The Sanctified Simple-mindedness of American Media

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The Sanctified Simple-mindedness of American Media

The Sanctified Simple-mindedness of American Media

by Ray Deonandan

January 17, 2002

This article first appeared on the Dooney’s Cafe website in January of 2002. It is reproduced here with the author’s permission.


It’s an odd thing being a foreigner living in Washington DC in these peculiar times. This city is, after all, the capital of the American Empire. In a time when American geopolitical influence is at its greatest, and when the reach of American media is all-pervasive, this city and country ought to be serving as the great human library, a centre of learning and open communication. One might naively expect that a life here would be an intellectually privileged one, especially now that the “War on Terror” theoretically demands so much in the way of public information. There is an implicit expectation of thorough coverage and analysis from the high-technology and well-funded American communications establishment. After all, for better or worse, CNN is pretty much the final word in global news coverage. The time is ripe for the American media networks to truly shine, to bring forth their best and brightest for commentary and context. Yet they have failed to do so. Why? Perhaps it is the result of a willful American ignorance, or better yet, the product of a culture of entertainment and simplification.

At dinner parties and coffee shops, it’s not uncommon to hear stated the opinion that Americans have embraced an ethic of “anti-intellectualism” that glories in ignorance. In a recent Salon Magazine interview, Eric Ransdell, a foreign correspondent and documentary filmmaker, said, “[Americans] are sent out of our schools in a state of complete ignorance of the rest of the world and then, maybe because they’re embarrassed, clamor for even less information on something they know almost nothing about.” Certainly, as a foreign national trying to engage and understand the American mind, I’ve oft confronted the attitude of sanctified simplicity, especially in matters concerning September 11: “Doesn’t matter who they are or where they are or why they don’t like us, let’s just go bomb them!” It is an attitude that reduces a highly complex crisis to an excessively simple-minded world view. It is an attitude which brings to bear a kind of false frontier wisdom whose flippancy implies a disdain for more time-intensive cogitations. This reductionist strategy, to the great detriment of the American people, is one embraced and propagated by the American media, for reasons that might be commercially strategicor pathetically mindless.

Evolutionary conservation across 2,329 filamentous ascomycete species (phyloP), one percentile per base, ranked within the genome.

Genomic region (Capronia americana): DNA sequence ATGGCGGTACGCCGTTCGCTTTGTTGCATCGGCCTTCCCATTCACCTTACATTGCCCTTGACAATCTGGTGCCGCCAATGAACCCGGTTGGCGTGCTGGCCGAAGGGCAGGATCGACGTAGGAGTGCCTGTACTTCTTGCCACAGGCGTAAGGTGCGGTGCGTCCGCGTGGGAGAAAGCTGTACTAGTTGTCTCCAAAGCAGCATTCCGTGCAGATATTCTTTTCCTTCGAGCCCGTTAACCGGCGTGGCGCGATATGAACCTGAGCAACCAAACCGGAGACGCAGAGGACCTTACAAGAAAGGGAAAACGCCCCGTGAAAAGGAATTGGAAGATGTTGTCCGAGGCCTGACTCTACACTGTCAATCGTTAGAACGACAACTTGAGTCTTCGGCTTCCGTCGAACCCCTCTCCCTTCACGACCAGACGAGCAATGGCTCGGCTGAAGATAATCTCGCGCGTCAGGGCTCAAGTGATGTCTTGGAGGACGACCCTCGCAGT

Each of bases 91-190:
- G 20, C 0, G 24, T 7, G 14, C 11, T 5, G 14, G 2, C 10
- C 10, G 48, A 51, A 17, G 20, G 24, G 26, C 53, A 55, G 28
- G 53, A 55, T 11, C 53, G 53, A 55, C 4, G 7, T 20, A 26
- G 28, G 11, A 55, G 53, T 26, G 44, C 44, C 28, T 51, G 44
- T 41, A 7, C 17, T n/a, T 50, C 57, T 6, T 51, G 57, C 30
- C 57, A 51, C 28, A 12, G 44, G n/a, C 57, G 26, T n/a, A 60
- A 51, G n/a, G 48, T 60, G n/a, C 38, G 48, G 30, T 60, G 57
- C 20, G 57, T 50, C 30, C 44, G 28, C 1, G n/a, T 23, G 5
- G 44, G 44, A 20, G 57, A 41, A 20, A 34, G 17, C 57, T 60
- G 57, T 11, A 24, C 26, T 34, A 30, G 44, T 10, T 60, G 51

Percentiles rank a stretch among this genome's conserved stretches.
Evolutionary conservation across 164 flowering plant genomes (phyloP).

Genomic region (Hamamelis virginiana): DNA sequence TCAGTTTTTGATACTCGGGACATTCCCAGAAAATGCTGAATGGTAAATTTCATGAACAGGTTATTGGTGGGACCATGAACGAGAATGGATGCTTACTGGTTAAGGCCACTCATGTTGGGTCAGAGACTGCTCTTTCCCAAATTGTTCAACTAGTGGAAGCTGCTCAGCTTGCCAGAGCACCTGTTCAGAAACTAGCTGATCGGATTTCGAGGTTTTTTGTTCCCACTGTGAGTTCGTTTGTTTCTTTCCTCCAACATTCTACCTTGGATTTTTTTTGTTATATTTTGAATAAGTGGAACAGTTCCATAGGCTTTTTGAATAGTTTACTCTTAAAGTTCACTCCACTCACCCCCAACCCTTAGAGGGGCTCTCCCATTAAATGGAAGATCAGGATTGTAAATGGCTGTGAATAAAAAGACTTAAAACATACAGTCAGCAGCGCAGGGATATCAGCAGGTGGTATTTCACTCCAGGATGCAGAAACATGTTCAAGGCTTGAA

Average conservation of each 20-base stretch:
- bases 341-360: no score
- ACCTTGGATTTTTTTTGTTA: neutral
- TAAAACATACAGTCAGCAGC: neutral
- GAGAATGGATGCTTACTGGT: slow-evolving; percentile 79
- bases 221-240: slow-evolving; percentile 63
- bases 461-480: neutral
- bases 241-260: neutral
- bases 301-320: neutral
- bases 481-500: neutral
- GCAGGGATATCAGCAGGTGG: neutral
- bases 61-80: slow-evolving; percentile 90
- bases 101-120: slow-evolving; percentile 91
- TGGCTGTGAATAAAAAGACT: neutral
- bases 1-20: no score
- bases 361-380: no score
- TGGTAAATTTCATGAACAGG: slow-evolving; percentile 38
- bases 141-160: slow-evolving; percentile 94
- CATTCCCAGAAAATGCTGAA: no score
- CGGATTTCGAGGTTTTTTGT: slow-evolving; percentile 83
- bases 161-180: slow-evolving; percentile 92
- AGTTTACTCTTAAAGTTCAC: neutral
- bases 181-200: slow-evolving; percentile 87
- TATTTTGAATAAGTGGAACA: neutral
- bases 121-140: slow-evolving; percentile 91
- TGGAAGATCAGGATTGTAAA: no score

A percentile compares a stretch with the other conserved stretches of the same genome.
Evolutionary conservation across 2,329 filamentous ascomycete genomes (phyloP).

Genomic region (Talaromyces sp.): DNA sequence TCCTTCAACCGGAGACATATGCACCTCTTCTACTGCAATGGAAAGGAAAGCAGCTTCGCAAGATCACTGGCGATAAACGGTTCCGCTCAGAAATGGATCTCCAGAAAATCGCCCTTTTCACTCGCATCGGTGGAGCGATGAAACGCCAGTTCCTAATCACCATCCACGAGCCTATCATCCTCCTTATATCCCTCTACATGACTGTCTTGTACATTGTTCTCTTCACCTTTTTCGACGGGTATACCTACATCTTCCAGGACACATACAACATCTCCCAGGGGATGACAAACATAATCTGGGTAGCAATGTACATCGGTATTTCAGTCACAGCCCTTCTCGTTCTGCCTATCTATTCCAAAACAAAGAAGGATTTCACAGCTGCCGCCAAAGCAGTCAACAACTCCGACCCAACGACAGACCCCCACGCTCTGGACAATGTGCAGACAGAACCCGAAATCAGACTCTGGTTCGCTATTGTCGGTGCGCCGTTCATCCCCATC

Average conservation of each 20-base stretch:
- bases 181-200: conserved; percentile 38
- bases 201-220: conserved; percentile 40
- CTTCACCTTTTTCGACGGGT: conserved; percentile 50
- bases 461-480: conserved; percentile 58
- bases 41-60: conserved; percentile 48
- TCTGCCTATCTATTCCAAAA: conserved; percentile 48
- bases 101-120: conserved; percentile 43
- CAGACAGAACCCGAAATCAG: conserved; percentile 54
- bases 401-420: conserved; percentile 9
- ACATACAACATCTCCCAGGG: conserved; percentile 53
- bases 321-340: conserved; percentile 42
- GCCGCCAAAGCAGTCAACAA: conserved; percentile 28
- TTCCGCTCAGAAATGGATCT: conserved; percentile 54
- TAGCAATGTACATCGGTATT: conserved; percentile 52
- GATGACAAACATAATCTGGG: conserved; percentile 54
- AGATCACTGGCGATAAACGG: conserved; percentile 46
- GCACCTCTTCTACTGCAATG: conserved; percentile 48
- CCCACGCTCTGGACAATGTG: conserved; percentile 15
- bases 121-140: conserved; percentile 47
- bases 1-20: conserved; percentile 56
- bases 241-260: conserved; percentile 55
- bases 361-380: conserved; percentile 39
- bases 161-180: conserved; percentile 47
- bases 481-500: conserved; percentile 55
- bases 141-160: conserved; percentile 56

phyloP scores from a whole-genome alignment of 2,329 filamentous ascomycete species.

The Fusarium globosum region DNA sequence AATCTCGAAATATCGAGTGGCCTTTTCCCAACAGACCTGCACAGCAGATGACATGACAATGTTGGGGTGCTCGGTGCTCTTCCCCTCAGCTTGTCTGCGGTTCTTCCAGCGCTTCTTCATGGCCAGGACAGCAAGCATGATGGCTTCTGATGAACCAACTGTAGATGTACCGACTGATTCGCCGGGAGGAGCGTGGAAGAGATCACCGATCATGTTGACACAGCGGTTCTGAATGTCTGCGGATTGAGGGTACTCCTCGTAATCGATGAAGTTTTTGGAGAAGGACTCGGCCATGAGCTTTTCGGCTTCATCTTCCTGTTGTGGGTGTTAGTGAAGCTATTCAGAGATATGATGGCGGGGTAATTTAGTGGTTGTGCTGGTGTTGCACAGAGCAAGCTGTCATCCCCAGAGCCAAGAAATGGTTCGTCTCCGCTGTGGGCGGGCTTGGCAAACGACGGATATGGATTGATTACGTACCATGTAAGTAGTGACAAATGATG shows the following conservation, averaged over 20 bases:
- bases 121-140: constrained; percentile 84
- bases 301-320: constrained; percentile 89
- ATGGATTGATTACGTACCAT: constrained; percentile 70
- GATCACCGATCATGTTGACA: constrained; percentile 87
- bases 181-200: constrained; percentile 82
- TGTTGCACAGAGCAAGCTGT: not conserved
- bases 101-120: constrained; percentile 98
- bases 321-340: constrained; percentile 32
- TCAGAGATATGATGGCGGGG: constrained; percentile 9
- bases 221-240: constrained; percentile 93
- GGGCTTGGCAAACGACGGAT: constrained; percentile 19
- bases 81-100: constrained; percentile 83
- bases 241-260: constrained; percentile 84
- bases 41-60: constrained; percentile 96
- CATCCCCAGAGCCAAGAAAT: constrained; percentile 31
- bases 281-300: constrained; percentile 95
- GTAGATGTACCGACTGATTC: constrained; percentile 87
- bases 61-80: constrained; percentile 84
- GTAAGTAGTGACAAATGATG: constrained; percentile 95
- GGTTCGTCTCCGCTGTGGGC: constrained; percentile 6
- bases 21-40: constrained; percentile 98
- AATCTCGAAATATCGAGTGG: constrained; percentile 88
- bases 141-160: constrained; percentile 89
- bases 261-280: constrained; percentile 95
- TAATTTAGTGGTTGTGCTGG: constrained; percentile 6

Recently, the morning news show of one of the national networks hosted the British journalist Jason Elliot, whose book, An Unexpected Light: Travels in Afghanistan, has proven to be an excellent source of insight into the history and culture of America’s present enemy. I cringed as the interviewer’s first question left his lips: “Why Afghanistan? Shouldn’t an Englishman be writing about Benny Hill?” The look of horror on Elliot’s face summarized the frustration felt by many of us foreigners. We are aghast that the mainstream media of the most militarily powerful and politically influential country in the world continuously seek to reduce complex and frightfully important analyses to the most banal of commentary, to sound bytes and story segments suitable for “Entertainment Tonight.” In some venues, this is comedically acceptable and even praiseworthy behaviour, but not on a major network newscast. To his credit, Elliot was a study in poise, answering each idiotic question with as few syllables as possible, glancing at his watch only once.

That same day, syndicated Chicago “shock jock” Mancow Muller, most known for his rude comedic radio persona, appeared on a network television news show to decry the deportation from China of Christian missionaries: “In America we accept all religions, while the Chinese go and throw people out for giving out bibles!” One presumes that his rant was meant both to solidify the image of America as a seamlessly accepting society and to belittle the policies of supposedly lesser countries. His poor grasp of history, particularly that of the role of missionaries in advance of Western invasions, is perhaps forgivable given the obscurity of some of the references. What is not forgivable is that he was given licence to expound his views on network television without having the necessary background in history, and without a response from an opposing viewpoint. The result was the exacerbation of already fomented xenophobic tendencies–a dangerous soup at a time when the US military is bombing the bejeezus out of an Asian nation. It was an inevitable result, given this unexplainable need to mix political analysis with entertainment.